Jury awards $7.6M to family of 20-year-old killed by drunk driver

On Behalf of | Jul 26, 2019 | Wrongful Death Auto Accidents |

The MetroNews reported on a civil action filed by a West Virginia father against a drunk driver who killed his 20-year-old daughter while she was walking in Morgantown. A Monongalia County jury was informed that there was no limit in deciding how much money to award the family over their mental anguish and sorrow. After deliberating for about 90 minutes, the jury determined that a justifiable and appropriate compensation was $7.6 million.

Although there is no amount of money that makes up for the sudden and unexpected loss of a loved one, the case presented here was about the issue of holding the drunk driver accountable for his actions. On January 17, 2016, the victim, a native of Charleston, was in town to visit a friend when she was fatally struck while walking to her friend’s apartment. The 19-year-old inebriated driver fled the scene of the accident and stated that he did not remember striking his victim with his vehicle.

The first-response paramedic who arrived at the scene of the accident, however, did recall this tragic incident and described it to the jury in court. The victim was still alive when she was brought to the hospital. A surgeon tried to save her life, but she eventually died from the severe swelling in her brain, two bruised lungs and pelvic fractures. At the time of her passing, she was a student studying hospitality management at Ole Miss. An economist testified in court with regard to the amount he believed she would have earned during her lifetime if she would have been able to graduate and begin working in her career.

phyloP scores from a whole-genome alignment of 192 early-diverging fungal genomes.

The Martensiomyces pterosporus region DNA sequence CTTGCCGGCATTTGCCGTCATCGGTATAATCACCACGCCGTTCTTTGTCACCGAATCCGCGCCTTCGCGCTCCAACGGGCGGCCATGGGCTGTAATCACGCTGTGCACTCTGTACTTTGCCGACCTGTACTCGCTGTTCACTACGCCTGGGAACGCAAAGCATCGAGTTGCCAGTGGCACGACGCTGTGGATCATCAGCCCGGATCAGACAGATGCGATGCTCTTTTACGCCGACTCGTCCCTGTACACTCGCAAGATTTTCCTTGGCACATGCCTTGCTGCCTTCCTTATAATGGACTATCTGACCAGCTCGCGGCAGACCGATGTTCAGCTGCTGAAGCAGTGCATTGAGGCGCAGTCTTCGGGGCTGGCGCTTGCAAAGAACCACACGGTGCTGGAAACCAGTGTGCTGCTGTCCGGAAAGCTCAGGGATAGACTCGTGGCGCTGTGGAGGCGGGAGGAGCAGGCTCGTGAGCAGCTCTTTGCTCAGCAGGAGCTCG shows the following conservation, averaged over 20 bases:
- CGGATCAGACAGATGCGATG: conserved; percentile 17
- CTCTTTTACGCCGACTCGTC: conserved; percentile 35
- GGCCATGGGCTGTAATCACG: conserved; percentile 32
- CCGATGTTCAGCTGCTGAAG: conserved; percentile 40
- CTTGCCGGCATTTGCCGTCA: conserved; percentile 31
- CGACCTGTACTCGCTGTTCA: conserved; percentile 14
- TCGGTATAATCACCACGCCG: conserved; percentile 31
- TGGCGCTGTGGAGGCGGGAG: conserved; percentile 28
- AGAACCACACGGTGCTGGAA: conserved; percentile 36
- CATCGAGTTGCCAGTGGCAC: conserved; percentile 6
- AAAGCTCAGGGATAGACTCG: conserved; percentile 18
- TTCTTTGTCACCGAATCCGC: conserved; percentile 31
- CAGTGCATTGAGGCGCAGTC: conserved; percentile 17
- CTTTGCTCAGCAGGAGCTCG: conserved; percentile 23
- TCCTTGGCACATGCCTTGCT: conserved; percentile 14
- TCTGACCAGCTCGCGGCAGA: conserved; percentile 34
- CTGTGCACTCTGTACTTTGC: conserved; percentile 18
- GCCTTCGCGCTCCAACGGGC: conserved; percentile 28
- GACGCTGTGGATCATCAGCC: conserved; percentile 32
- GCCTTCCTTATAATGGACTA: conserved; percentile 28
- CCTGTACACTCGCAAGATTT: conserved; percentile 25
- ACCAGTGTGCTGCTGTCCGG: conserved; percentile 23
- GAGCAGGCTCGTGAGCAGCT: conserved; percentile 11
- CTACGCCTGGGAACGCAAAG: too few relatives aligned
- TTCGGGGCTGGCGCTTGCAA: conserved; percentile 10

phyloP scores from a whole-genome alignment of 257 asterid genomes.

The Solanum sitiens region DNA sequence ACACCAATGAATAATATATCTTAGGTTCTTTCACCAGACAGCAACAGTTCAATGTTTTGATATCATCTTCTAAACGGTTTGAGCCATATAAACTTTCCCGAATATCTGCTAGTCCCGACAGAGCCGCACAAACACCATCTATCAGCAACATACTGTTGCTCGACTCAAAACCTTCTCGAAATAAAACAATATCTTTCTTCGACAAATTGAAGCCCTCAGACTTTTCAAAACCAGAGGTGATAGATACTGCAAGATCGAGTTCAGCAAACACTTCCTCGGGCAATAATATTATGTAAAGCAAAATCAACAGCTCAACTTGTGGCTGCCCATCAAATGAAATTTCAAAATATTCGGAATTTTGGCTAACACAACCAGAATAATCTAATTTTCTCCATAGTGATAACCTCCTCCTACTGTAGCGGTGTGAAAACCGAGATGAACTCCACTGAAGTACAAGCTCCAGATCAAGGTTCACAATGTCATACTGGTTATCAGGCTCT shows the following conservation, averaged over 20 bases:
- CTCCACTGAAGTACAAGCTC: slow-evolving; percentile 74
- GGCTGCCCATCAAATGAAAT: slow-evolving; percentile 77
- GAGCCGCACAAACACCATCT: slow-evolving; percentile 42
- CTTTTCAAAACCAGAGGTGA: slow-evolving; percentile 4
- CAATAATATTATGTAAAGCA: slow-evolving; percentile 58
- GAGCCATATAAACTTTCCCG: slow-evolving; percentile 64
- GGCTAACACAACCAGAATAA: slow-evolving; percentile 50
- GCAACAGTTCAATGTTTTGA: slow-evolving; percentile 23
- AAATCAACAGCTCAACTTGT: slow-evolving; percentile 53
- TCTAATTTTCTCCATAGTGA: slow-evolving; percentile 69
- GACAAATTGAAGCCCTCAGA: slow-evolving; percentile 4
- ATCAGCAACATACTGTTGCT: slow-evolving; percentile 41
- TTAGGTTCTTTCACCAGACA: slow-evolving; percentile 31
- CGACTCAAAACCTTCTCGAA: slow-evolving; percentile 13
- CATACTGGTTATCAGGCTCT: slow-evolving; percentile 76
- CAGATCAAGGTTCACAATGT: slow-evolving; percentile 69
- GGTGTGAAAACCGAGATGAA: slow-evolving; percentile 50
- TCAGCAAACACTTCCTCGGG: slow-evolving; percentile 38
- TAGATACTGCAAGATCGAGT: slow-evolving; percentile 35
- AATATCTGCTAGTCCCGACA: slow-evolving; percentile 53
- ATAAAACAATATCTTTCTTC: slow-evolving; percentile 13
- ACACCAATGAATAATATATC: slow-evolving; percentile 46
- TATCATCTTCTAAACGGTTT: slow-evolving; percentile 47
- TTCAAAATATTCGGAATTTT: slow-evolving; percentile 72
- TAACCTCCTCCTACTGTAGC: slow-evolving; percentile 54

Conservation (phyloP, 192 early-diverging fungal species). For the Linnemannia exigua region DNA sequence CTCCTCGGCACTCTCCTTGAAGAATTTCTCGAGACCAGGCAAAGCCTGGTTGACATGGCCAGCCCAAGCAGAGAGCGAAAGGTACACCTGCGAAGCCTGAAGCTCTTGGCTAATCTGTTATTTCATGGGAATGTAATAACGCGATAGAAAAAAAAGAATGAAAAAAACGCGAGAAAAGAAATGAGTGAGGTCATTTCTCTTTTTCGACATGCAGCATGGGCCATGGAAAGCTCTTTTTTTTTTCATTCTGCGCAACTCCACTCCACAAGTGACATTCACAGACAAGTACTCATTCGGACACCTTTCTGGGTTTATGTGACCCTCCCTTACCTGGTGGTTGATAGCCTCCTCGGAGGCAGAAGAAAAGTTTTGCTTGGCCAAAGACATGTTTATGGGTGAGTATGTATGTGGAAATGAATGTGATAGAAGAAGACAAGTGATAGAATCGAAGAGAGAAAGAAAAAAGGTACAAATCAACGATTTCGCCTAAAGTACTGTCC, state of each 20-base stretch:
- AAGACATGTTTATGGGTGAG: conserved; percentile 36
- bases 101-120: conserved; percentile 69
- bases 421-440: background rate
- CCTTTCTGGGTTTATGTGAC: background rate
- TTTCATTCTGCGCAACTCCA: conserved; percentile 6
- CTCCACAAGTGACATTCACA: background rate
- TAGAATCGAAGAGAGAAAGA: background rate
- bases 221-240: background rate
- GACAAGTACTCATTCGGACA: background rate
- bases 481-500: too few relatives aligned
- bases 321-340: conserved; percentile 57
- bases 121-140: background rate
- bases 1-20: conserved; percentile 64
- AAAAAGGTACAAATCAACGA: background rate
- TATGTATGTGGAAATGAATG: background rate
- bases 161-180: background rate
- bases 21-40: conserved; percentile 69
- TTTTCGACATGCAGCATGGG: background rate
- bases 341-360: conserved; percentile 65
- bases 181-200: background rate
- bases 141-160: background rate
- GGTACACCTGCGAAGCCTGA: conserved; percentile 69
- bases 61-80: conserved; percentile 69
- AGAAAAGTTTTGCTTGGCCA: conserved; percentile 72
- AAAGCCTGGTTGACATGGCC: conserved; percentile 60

The jury decided that the family should receive $3 million for her loss. It was also determined that the victim would have earned $2.4 million throughout her lifetime and her family was awarded an additional $500,000 for the pain and suffering she felt during the six hours between the impact and her death. $1,250,000 was awarded in punitive damages, which generally acts as a hoped-for deterrent so that other drivers may think twice before getting behind the wheel of their car while intoxicated. According to the Foundation for Advancing Alcohol Responsibility, underage drunk drivers account for nearly 10% of fatalities occurring in the U.S.